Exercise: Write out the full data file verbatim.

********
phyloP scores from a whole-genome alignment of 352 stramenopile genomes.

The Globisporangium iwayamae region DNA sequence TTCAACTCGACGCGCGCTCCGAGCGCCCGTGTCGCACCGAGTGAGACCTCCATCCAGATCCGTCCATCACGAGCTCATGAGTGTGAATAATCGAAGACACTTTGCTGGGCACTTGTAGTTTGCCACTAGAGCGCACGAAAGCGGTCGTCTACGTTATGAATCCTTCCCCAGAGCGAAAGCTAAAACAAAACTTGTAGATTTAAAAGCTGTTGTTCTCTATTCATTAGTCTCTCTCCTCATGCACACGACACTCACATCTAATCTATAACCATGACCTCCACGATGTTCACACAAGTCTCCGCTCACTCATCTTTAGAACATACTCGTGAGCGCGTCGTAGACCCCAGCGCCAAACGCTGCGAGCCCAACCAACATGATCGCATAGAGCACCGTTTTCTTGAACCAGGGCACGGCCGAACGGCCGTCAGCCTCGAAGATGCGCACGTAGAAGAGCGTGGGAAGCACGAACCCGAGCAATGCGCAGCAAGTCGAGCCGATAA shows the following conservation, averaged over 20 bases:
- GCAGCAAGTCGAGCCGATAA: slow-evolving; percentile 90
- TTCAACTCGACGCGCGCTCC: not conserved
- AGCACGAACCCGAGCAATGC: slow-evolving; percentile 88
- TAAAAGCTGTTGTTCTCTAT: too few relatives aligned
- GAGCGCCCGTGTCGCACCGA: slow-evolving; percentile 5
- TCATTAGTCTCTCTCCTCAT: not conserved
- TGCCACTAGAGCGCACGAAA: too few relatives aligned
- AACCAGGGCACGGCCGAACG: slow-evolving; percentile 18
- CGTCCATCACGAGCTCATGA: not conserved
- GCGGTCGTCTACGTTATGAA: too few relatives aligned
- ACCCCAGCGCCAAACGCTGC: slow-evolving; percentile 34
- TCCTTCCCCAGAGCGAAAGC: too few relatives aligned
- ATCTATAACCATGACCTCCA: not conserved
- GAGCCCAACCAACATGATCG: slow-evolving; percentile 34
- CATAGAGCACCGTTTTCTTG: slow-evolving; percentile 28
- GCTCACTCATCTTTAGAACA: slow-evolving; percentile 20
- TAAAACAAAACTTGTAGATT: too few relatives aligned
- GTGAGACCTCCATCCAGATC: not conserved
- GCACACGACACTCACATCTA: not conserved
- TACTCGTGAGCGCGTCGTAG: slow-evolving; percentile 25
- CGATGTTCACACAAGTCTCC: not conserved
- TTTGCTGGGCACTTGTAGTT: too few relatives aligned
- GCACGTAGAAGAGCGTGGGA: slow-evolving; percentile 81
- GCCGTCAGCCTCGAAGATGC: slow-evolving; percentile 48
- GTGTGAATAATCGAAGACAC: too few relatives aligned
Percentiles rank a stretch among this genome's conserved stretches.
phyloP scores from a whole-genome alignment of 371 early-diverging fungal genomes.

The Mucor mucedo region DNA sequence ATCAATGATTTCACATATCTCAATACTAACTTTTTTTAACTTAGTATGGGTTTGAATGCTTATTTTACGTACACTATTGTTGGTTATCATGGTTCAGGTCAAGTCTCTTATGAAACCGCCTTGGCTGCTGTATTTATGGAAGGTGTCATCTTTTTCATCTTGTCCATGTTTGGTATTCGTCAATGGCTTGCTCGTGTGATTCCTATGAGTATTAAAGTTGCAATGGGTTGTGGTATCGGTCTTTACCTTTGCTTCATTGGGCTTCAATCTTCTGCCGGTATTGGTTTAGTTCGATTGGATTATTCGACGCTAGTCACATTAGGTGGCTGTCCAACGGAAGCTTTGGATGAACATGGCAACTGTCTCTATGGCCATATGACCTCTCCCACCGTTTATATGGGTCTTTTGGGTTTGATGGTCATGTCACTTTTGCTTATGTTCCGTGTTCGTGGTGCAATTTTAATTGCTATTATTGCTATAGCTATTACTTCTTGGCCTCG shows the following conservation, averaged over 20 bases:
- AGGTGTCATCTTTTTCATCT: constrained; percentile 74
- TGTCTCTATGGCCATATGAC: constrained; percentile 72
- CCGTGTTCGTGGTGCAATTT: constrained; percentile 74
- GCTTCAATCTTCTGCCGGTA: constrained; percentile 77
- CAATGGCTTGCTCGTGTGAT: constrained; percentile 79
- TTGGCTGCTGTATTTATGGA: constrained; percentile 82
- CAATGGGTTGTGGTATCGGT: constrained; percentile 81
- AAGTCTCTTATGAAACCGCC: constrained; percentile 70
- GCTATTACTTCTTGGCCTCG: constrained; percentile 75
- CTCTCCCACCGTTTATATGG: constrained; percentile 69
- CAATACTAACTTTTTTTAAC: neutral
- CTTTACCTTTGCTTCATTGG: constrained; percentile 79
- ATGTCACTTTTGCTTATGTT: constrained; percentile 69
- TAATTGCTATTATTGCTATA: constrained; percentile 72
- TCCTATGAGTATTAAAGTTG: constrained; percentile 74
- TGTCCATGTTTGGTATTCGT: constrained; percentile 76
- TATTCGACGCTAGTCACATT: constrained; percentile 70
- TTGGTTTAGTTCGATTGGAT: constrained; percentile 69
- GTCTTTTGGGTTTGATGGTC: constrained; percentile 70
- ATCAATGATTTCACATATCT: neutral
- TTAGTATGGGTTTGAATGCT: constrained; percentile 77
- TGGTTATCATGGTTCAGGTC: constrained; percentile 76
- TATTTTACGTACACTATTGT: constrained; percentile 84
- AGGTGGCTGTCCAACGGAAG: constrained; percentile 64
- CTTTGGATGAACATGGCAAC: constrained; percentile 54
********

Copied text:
phyloP scores from a whole-genome alignment of 352 stramenopile genomes.

The Globisporangium iwayamae region DNA sequence TTCAACTCGACGCGCGCTCCGAGCGCCCGTGTCGCACCGAGTGAGACCTCCATCCAGATCCGTCCATCACGAGCTCATGAGTGTGAATAATCGAAGACACTTTGCTGGGCACTTGTAGTTTGCCACTAGAGCGCACGAAAGCGGTCGTCTACGTTATGAATCCTTCCCCAGAGCGAAAGCTAAAACAAAACTTGTAGATTTAAAAGCTGTTGTTCTCTATTCATTAGTCTCTCTCCTCATGCACACGACACTCACATCTAATCTATAACCATGACCTCCACGATGTTCACACAAGTCTCCGCTCACTCATCTTTAGAACATACTCGTGAGCGCGTCGTAGACCCCAGCGCCAAACGCTGCGAGCCCAACCAACATGATCGCATAGAGCACCGTTTTCTTGAACCAGGGCACGGCCGAACGGCCGTCAGCCTCGAAGATGCGCACGTAGAAGAGCGTGGGAAGCACGAACCCGAGCAATGCGCAGCAAGTCGAGCCGATAA shows the following conservation, averaged over 20 bases:
- GCAGCAAGTCGAGCCGATAA: slow-evolving; percentile 90
- TTCAACTCGACGCGCGCTCC: not conserved
- AGCACGAACCCGAGCAATGC: slow-evolving; percentile 88
- TAAAAGCTGTTGTTCTCTAT: too few relatives aligned
- GAGCGCCCGTGTCGCACCGA: slow-evolving; percentile 5
- TCATTAGTCTCTCTCCTCAT: not conserved
- TGCCACTAGAGCGCACGAAA: too few relatives aligned
- AACCAGGGCACGGCCGAACG: slow-evolving; percentile 18
- CGTCCATCACGAGCTCATGA: not conserved
- GCGGTCGTCTACGTTATGAA: too few relatives aligned
- ACCCCAGCGCCAAACGCTGC: slow-evolving; percentile 34
- TCCTTCCCCAGAGCGAAAGC: too few relatives aligned
- ATCTATAACCATGACCTCCA: not conserved
- GAGCCCAACCAACATGATCG: slow-evolving; percentile 34
- CATAGAGCACCGTTTTCTTG: slow-evolving; percentile 28
- GCTCACTCATCTTTAGAACA: slow-evolving; percentile 20
- TAAAACAAAACTTGTAGATT: too few relatives aligned
- GTGAGACCTCCATCCAGATC: not conserved
- GCACACGACACTCACATCTA: not conserved
- TACTCGTGAGCGCGTCGTAG: slow-evolving; percentile 25
- CGATGTTCACACAAGTCTCC: not conserved
- TTTGCTGGGCACTTGTAGTT: too few relatives aligned
- GCACGTAGAAGAGCGTGGGA: slow-evolving; percentile 81
- GCCGTCAGCCTCGAAGATGC: slow-evolving; percentile 48
- GTGTGAATAATCGAAGACAC: too few relatives aligned
Percentiles rank a stretch among this genome's conserved stretches.
phyloP scores from a whole-genome alignment of 371 early-diverging fungal genomes.

The Mucor mucedo region DNA sequence ATCAATGATTTCACATATCTCAATACTAACTTTTTTTAACTTAGTATGGGTTTGAATGCTTATTTTACGTACACTATTGTTGGTTATCATGGTTCAGGTCAAGTCTCTTATGAAACCGCCTTGGCTGCTGTATTTATGGAAGGTGTCATCTTTTTCATCTTGTCCATGTTTGGTATTCGTCAATGGCTTGCTCGTGTGATTCCTATGAGTATTAAAGTTGCAATGGGTTGTGGTATCGGTCTTTACCTTTGCTTCATTGGGCTTCAATCTTCTGCCGGTATTGGTTTAGTTCGATTGGATTATTCGACGCTAGTCACATTAGGTGGCTGTCCAACGGAAGCTTTGGATGAACATGGCAACTGTCTCTATGGCCATATGACCTCTCCCACCGTTTATATGGGTCTTTTGGGTTTGATGGTCATGTCACTTTTGCTTATGTTCCGTGTTCGTGGTGCAATTTTAATTGCTATTATTGCTATAGCTATTACTTCTTGGCCTCG shows the following conservation, averaged over 20 bases:
- AGGTGTCATCTTTTTCATCT: constrained; percentile 74
- TGTCTCTATGGCCATATGAC: constrained; percentile 72
- CCGTGTTCGTGGTGCAATTT: constrained; percentile 74
- GCTTCAATCTTCTGCCGGTA: constrained; percentile 77
- CAATGGCTTGCTCGTGTGAT: constrained; percentile 79
- TTGGCTGCTGTATTTATGGA: constrained; percentile 82
- CAATGGGTTGTGGTATCGGT: constrained; percentile 81
- AAGTCTCTTATGAAACCGCC: constrained; percentile 70
- GCTATTACTTCTTGGCCTCG: constrained; percentile 75
- CTCTCCCACCGTTTATATGG: constrained; percentile 69
- CAATACTAACTTTTTTTAAC: neutral
- CTTTACCTTTGCTTCATTGG: constrained; percentile 79
- ATGTCACTTTTGCTTATGTT: constrained; percentile 69
- TAATTGCTATTATTGCTATA: constrained; percentile 72
- TCCTATGAGTATTAAAGTTG: constrained; percentile 74
- TGTCCATGTTTGGTATTCGT: constrained; percentile 76
- TATTCGACGCTAGTCACATT: constrained; percentile 70
- TTGGTTTAGTTCGATTGGAT: constrained; percentile 69
- GTCTTTTGGGTTTGATGGTC: constrained; percentile 70
- ATCAATGATTTCACATATCT: neutral
- TTAGTATGGGTTTGAATGCT: constrained; percentile 77
- TGGTTATCATGGTTCAGGTC: constrained; percentile 76
- TATTTTACGTACACTATTGT: constrained; percentile 84
- AGGTGGCTGTCCAACGGAAG: constrained; percentile 64
- CTTTGGATGAACATGGCAAC: constrained; percentile 54